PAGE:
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Soon after the Warriors loss to the Heat, contributor Michael Wallace of ESPN.com posted a relatively lengthy piece about Dorell Wright’s new beginnings with the Warriors and the remarkable growth of his game since arriving in East Oakland (but most likely residing NOT in East Oakland). For former teammate Dwyane Wade, he is not surprised at all by Wright’s versatility and his ability to hold his own against the likes of the best in the NBA in Lebron James:
Asked after the game if he expected that sort of breakout performance from Wright, Heat guard Dwyane Wade didn’t hesitate to respond.
“Yes,” said Wade, who is the godfather of Wright’s son. “That’s how it happens, man. I’m happy to see him be aggressive that way, and really be one of the leaders on that young team.”
But as much as Wright says his play was not personal, others clearly knew that it was to some extent:
Publicly, Wright played the possum act to perfection. But privately, there was another side – one that burned to put on a solid show in his first visit to Miami to play the Heat since his free agency departure.
“Everyone says it doesn’t matter,” Warriors coach Keith Smart said of Wright. “But you still want to prove to them that, ‘You let this one get away.’ I’m sure that was in his mind. It takes a couple of years to remove that from your thinking. You may say it, but in the bottom of your heart, if you had a glass body, you could still see there’s a little bit there.”
D. Wright was probably the lone bright spot of today’s game. And you can tell from Wallace’s post about Wright that it was perhaps difficult to write this ‘coming of age narrative’ when the Warriors lost the game horribly in the second half. Wallace, on two occasions, mentions Wright’s ‘first half’ dominance and that’s clearly all that it was.
But, the larger trajectory of D. Wright’s improvement this season is what’s most important. In the last 5 games, D. Wright has shot above 50% from the field, above 50% from 3-point territory, above 90% from the line (possibly since he hardly registers any free throw attempts period), and above 24 points per game. He has also averaged more than 6 rebounds a game and showed a wider range of offensive skills than being a spot-up 3-point shooter (though that is clearly what he is best at right now). With that said, D. Wright’s emergence as an offensive leader on this team will surely help a team that has struggled to find any sense of identity on both ends of the floor.
If Dwyane Wade is nicknamed "Flash" for his speed, than Lebron James should be "Superman" given how equally quick he gets from one end of the court to the other. The second half can be perfectly captured by this image: Lebron or Wade grabbing a rebound or a loose ball (most likely stripped en route to the hoop or off a deflected pass) at the Heat free throw line and then taking the ball coast-to-coast breezing past back-peddling Warriors in blue for an easy slam or two points.
The 18 fast break points by the Heat doesn’t quite explain how much the Heat aimed to push the tempo in the second half through defensive intensity. The Warriors, in desperation, ended up fouling any chance they could. The Warriors collected 31 fouls compared to the Heat’s 12.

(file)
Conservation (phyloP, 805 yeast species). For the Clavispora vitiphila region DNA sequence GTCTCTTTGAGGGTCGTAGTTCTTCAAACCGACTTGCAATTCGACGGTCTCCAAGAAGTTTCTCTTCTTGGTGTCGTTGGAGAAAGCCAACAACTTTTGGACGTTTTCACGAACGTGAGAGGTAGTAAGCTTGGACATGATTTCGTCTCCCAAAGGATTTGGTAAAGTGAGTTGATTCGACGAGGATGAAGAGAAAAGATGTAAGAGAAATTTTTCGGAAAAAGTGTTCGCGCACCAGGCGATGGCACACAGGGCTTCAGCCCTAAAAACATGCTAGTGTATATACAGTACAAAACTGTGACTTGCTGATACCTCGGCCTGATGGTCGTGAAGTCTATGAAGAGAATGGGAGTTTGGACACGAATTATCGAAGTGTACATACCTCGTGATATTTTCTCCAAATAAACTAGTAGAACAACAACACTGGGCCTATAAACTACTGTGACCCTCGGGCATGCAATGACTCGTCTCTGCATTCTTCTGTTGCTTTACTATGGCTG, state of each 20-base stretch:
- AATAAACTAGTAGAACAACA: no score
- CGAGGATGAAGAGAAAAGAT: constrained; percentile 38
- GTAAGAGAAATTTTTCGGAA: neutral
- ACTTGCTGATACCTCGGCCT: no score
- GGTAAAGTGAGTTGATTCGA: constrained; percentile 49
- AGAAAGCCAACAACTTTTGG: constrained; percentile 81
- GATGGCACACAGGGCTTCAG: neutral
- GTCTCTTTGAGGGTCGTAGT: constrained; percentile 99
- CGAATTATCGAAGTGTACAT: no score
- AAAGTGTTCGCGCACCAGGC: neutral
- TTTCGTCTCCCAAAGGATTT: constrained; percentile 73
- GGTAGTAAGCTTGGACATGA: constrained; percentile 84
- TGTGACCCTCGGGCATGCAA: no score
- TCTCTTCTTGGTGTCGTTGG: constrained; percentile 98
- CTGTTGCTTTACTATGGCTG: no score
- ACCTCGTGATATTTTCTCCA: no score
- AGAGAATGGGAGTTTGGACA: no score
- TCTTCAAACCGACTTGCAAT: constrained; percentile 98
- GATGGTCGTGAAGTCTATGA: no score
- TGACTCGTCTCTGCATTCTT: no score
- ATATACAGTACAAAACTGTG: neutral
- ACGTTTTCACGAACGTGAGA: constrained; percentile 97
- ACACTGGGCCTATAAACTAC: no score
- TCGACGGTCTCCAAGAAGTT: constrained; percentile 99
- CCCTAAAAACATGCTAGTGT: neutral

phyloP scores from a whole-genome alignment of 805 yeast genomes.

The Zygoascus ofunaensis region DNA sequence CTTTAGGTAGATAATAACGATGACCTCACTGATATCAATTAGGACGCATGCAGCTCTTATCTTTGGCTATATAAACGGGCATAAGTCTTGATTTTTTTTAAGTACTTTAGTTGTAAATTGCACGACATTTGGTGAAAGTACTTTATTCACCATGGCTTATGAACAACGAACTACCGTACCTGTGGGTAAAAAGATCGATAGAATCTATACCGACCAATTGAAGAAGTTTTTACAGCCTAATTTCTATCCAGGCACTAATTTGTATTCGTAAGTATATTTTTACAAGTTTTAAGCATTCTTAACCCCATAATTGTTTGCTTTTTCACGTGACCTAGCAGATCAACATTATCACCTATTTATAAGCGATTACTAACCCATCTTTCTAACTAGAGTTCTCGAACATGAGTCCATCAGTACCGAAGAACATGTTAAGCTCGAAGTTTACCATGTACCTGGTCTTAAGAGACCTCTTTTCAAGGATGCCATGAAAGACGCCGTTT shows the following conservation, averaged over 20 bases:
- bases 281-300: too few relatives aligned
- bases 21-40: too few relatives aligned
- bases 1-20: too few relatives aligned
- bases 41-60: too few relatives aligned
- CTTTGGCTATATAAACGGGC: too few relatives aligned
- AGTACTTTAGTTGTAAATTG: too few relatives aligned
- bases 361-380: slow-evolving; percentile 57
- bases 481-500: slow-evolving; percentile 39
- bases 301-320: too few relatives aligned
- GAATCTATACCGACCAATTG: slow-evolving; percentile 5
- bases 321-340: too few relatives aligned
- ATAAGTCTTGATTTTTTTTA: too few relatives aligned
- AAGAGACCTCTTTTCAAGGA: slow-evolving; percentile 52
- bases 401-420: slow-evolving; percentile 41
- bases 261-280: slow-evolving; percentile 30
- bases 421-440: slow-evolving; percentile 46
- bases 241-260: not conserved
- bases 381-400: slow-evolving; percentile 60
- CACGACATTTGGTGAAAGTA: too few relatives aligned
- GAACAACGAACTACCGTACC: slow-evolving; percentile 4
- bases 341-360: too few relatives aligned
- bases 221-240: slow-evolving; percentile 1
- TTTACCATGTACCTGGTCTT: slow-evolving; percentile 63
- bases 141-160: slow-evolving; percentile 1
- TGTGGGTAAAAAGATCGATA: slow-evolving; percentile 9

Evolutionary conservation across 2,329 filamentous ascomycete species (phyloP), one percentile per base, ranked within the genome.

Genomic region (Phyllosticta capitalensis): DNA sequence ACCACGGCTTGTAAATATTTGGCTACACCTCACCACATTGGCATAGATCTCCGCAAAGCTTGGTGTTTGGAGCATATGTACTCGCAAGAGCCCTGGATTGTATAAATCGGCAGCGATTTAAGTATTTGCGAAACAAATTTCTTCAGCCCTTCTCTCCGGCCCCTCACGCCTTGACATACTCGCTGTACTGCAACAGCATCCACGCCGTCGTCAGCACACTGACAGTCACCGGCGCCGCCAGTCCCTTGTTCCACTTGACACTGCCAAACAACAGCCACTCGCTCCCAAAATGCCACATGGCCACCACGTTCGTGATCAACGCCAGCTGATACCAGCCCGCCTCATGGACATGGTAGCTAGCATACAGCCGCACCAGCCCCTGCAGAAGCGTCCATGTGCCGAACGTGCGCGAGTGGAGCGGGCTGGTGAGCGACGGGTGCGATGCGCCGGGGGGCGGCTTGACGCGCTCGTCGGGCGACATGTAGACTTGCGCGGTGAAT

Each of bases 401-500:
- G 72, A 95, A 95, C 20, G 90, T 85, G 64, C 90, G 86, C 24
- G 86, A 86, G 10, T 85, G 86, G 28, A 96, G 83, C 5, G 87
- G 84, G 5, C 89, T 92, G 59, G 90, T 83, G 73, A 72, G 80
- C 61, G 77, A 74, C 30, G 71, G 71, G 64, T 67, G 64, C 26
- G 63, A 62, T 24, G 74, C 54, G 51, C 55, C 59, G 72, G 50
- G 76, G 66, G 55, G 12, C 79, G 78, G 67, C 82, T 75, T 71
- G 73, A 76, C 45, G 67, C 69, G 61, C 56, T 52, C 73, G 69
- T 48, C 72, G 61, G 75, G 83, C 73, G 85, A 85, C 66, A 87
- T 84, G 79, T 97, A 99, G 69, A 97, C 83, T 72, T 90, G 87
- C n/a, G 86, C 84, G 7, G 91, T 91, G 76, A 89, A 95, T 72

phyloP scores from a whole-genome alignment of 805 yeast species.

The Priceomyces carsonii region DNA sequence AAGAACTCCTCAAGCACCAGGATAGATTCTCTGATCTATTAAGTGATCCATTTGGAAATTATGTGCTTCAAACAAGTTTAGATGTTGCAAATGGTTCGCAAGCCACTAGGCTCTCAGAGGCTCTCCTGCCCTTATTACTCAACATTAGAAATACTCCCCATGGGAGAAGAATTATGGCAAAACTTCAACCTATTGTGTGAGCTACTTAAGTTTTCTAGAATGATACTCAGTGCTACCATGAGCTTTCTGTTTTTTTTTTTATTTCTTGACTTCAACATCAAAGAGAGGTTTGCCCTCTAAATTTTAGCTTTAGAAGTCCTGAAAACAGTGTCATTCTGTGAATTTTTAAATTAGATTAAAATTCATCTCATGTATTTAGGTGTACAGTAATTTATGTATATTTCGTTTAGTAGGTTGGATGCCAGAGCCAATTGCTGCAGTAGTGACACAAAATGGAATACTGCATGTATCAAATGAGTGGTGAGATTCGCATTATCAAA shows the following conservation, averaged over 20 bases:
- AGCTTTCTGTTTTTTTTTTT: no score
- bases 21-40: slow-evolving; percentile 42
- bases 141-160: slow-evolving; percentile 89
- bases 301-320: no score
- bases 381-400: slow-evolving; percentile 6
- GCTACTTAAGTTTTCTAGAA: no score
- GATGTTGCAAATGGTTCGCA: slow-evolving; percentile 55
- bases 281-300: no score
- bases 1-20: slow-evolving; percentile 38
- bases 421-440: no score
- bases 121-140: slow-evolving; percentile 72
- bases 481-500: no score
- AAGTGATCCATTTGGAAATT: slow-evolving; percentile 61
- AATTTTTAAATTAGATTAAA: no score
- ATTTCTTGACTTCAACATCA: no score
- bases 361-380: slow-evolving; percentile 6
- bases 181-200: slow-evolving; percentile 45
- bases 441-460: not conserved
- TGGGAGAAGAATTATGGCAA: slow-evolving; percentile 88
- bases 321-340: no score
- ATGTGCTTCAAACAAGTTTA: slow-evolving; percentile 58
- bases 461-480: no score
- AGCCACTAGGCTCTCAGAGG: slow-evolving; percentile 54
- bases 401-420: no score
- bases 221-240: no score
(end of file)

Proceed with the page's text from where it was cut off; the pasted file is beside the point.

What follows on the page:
But as expected in the second half, the Heat picked up their defensive intensity, which easily flustered the Warriors and their miraculous offensive execution in the first half. As mentioned in an earlier update, the Heat's defensive intensity of tipped passes, blocked shots, stripped balls was reason for the Warriors 12 3rd quarter points. The Warriors only made 3 of 11 three pointers in the second half and were destroyed at the free throw line. The Heat made 35 of 47 whereas the Warriors only attempted 12-16. As three point shooting can come and go depending on the kinds of looks you get — highly dependent upon defensive execution — free throws are ‘gimmes’ that quality teams the Warriors have faced have learned to capitalize on or count on as controllable factors of the game.
Had the Warriors trimmed this disparity, perhaps they might have won this game. But the Heat are loaded with super stars and the Warriors aren’t, so that is an uphill battle the Warriors are going to have to work on. I’m not suggesting the Warriors would have won had they gotten more calls. But I am suggesting that having 3 super stars on one team versus a team that no one respects in the league will sway how some calls are made by the referees.
Dorell Wright, after scoring 20 points in the first half, was slowed down by Lebron James in the third and fourth quarters, finished with 30 points. None of Wright’s points came off free throws. Monta Ellis finished with 25 points but had 5 turnovers. Stephen Curry had 15 points but also had 5 fouls, struggling to contain Dwyane Wade on the offensive end.
The "Big Three" of Miami combined for 70 points. James and Wade both had 25 points, a bulk of them coming in the second half.
True to form, the Heat thoroughly dismantled the Warriors the way I thought they would and exactly the way they did the last time they met at the Oracle. With a 16-1 run beginning at the end of the first half and extending into the third quarter, the Heat closed the twenty point gap with defensive intensity that only allowed for 12 points all quarter from the Warriors (the Heat gave up 36 points in each quarter prior).
The Heat are contesting every shot. They are contesting the perimeter and packng the paint. With David Lee getting open jams in the first half, the Heat have made it nearly impossible to get a shot off with the Warriors getting no points in the paint at all during the 3rd quarter meltdown.